A New Model for Guidelines
This iteration of CVD guidelines started in 2008, under the auspices of NHLBI, which convened panels to update cholesterol, blood pressure, and obesity guidelines and develop new ones on CVD risk assessment and lifestyle for health. As the committees went about their business, the Institute of Medicine (IOM) in 2011 issued two reports on best practices for systematic evidence reviews and for clinical practice guidelines. NHLBI subsequently decided to adhere to the IOM-developed best practices, and in June 2013, asked AHA and ACC to take over management and publication of the guidelines.
Of the four guidelines issued in November, the ones on assessing and on treating CVD risk by far have drawn the most attention and controversy. Both reflect sharp departures from prior recommendations.
Assessing Risk: Which Cohorts Are Best?
The CVD risk assessment guideline proposed a new quantitative risk assessment calculator to guide care, and answered a specific question about the evidence on how measurements such as apolipoprotein B (Apo B) add to traditional risk scores. The committee also looked at whether models designed to assess long-term CVD risk effectively discern variations in short-term risk.
Recognizing the widespread use of ATP III, the committee first considered retaining its algorithm. In the end, the panel sidelined ATP III because it was based on studies of white populations only and contemplated risk of coronary heart disease (CHD) alone. Instead, they developed a new equation using data from four major clinical trials, Atherosclerosis Risk in Communities, Cardiovascular Health Study, and Coronary Artery Risk Development in Young Adults, as well as both the original Framingham Heart Study and offspring cohorts. These studies enabled the committee to incorporate risk assessment from more diverse populations than had ATP III, especially more women and African-Americans. Significantly, the new risk calculator contemplates risk not only for CHD but also for stroke, for which African-Americans and women have higher risk earlier in life than white men.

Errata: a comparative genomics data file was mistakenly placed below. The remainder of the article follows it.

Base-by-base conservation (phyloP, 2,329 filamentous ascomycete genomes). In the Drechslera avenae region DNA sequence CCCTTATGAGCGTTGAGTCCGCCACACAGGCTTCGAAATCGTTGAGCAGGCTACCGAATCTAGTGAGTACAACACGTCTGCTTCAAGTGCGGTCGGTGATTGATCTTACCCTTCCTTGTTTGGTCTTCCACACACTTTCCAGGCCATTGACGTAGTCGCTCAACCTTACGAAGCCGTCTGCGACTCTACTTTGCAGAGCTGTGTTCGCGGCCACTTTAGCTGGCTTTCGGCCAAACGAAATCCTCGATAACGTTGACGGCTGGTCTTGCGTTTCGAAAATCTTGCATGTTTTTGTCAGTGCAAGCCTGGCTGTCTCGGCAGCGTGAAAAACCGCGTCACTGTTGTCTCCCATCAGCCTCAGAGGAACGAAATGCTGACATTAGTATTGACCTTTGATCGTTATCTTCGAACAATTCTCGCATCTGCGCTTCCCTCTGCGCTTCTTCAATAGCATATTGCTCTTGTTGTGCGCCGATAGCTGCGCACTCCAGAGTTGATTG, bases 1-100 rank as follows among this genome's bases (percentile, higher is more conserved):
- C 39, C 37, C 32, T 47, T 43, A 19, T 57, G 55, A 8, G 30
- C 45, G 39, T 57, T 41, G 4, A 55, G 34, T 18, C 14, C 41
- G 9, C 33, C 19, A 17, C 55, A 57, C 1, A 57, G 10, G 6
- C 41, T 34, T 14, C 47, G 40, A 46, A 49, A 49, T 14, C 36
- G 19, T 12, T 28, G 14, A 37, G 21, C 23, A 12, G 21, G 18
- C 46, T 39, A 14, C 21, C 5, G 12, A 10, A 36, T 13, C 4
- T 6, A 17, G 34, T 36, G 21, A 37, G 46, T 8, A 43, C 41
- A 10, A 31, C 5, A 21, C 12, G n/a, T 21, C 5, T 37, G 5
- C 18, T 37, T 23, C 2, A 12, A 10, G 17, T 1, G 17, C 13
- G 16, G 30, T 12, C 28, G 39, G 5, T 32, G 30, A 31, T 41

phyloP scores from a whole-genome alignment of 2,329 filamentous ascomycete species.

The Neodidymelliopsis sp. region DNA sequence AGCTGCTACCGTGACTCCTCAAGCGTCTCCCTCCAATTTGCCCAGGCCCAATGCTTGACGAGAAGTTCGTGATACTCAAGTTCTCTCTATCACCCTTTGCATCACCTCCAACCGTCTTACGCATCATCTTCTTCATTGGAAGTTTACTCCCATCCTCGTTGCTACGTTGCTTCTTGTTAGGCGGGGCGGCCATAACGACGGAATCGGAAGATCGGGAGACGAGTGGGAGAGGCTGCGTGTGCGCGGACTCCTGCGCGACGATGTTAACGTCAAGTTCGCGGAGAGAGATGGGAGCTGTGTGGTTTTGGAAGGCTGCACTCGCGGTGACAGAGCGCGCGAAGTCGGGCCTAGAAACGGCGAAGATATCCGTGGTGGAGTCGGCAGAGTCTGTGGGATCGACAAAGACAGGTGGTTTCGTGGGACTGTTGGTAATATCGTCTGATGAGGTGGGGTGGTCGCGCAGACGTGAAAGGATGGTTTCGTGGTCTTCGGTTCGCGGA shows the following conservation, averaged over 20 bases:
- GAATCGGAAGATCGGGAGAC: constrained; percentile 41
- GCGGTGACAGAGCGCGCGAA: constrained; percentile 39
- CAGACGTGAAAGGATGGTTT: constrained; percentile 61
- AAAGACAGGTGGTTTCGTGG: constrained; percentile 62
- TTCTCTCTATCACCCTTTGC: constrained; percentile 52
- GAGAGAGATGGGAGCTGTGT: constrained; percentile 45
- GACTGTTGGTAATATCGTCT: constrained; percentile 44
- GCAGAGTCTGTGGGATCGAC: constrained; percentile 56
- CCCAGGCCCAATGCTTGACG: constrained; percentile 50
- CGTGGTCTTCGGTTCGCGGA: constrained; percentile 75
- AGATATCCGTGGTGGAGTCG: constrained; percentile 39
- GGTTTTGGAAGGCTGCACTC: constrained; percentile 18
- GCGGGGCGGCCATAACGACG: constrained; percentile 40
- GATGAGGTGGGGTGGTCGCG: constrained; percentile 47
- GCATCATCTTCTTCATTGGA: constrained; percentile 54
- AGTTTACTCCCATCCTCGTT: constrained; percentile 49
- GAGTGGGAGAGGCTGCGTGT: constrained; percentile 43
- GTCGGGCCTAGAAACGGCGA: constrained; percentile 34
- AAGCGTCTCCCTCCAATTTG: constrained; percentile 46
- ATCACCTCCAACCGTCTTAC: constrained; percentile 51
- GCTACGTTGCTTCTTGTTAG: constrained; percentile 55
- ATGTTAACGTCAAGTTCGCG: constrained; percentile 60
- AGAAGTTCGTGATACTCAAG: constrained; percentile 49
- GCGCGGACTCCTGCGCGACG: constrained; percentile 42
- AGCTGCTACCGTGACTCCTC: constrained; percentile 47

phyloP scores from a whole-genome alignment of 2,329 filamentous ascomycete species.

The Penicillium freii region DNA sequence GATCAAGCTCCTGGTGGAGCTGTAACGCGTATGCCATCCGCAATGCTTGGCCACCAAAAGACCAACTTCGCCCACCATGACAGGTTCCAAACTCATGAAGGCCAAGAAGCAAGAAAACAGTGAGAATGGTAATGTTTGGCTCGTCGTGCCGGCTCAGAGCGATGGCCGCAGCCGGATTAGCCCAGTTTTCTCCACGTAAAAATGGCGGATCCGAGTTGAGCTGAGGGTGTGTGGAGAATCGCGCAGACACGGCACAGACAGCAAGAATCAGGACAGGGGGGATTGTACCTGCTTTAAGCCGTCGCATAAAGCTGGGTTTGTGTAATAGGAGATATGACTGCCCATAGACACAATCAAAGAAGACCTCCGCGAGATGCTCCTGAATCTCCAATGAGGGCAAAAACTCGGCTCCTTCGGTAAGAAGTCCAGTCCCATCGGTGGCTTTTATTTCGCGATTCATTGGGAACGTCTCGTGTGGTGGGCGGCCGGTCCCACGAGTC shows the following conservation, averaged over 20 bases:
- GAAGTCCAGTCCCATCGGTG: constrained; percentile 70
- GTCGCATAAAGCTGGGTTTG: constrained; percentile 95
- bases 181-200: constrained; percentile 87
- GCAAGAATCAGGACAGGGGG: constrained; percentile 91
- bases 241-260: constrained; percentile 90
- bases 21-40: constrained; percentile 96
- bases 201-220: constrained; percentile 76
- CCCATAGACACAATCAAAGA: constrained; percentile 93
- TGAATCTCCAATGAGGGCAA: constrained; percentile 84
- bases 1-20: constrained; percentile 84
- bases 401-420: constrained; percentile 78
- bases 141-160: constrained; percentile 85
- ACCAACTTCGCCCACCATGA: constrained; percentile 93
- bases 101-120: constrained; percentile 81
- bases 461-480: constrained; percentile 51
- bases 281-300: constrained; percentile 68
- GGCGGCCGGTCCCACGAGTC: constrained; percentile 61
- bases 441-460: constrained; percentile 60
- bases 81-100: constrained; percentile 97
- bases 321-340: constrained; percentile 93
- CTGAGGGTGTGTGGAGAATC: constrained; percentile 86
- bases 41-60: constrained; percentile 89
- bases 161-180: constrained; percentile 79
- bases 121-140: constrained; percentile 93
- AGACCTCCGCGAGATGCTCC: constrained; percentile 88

“We took a look at the currently available risk assessment algorithms and determined that none of them was ideal for use in 2013 and beyond for a variety of reasons,” explained committee chair David Goff, MD, PhD, dean and professor of epidemiology at the Colorado School of Public Health in Aurora. “Either they were not developed in populations that were representative of the U.S. population or they weren’t focused on the outcome of most interest to us in 2013, which is a broad-based outcome for heart disease and stroke.”
The committee calculated that according to the new risk equation, about 32.9% of adults between ages 40 and 79 would have at least a 7.5% 10-year risk of first atherosclerotic CVD event, compared with approximately 31.9% having a 10% 10-year risk of first CHD event, or diabetes, under ATP III.
Who Is At Risk?
New guidelines on treating blood cholesterol to reduce atherosclerotic CVD risk identified four high-risk groups. When patients fall into these groups, physicians should consider statin therapy.